26th Mar 2018 21:12

Yes, I should have said that my new Asus laptop only has a SSD.

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By SkyBlue22
27th Mar 2018 08:48

My personal computer is a macbook air with an ssd and I much prefer it over any laptop I have ever had the misfortune of using. Programs uninstall properly, I don't get random weird errors for no reason and, as Paul said, it just works. That said, I've never tried to run accounts software on it so have no idea about compatability.

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By johndon68
27th Mar 2018 09:12

Even though I'm a Windows Software Developer, I use two Macs, an iMac and a MacBook Pro - I run Windows as a virtual machine using VirtualBox and I have no problems running Windows applications like Visual Studio and all versions of Sage.

The virtual machine runs 'seamlessly' so windows application just appear as if they are part of the Mac desktop.

John

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By Glenn Martin
27th Mar 2018 10:42

I have had a bad history with laptops and they never seem to last that long with me before they blue screen or battery packs up.
My wife bought me a MacBook 2 and half years ago and its been great. It still boots up super quick and battery gives more than 10 hours life.
The only thing that is a bit cumbersome is the Office 365 cloud on it as its not as slick as on windows.

My main Pc's crashed at Xmas and I was thinking of going all in Mac but the cost put me off so got 2 SSD PC's
for about £600 each and they are spot on.

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By NH
27th Mar 2018 11:02

Mac for me, having had both. moved to a mac when most of what we do went cloud and have nothing but good things to say

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counting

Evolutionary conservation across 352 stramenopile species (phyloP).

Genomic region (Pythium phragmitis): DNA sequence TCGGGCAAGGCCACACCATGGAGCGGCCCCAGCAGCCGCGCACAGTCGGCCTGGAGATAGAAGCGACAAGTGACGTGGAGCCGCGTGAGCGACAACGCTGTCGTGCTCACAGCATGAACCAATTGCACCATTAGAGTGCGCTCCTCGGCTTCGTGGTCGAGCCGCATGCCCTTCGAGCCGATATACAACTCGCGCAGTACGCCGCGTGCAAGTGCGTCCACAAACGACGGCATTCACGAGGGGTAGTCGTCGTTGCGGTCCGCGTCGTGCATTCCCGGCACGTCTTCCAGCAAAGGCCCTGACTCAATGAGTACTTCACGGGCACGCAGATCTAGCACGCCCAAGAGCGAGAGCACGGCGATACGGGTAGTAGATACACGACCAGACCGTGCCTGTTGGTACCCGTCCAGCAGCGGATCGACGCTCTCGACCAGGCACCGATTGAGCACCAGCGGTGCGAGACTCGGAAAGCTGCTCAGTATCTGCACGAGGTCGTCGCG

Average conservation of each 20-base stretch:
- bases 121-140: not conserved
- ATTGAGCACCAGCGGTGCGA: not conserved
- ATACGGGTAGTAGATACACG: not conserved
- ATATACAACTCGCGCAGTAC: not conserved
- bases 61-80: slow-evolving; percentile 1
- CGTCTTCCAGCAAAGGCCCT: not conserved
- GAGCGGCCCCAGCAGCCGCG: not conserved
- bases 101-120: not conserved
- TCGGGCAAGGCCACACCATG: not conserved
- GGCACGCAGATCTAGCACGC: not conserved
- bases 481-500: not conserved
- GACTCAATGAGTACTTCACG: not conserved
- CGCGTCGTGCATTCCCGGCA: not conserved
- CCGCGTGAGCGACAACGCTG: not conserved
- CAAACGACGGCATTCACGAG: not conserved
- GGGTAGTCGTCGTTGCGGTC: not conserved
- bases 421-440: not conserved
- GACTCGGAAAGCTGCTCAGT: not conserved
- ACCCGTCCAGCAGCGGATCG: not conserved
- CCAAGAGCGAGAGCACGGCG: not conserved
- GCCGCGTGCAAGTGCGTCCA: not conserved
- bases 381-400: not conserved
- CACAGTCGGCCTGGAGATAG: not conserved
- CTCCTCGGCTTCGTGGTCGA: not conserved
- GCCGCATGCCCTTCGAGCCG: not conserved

By Counting numbers
27th Mar 2018 12:52

Wow! Thank you for all the feedback and comments. I’m trying to home school myself in Photoshop for leaflets etc. which is why I'm considering a Mac. It would also come in handy when I finally get around to editing some rather unflattering family photos. Maybe I can make myself look ten years younger. From a business perspective, I like the fact that it is quite compact so it's easy to transport to a client's office (I use public transport quite a bit). I’ll use it with a big screen and plug in keyboard in the office.

I'll definitely buy Windows for Mac which should make the transition to Mac a little easier. As zarar rightly points out it's unlikely all of my software systems are Mac compatible so having Window for Mac should help sort that issue out.

Thanks, Paul. I do most things in the Cloud these days and I'm loving Google Docs for saving data. And as far as I can see Google Drive is GDPR ready which is a relief.

I think I've decided to embrace a Mac but I'll keep my Windows PC running alongside it until it dies which should make the transition a little less painful.

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By chatman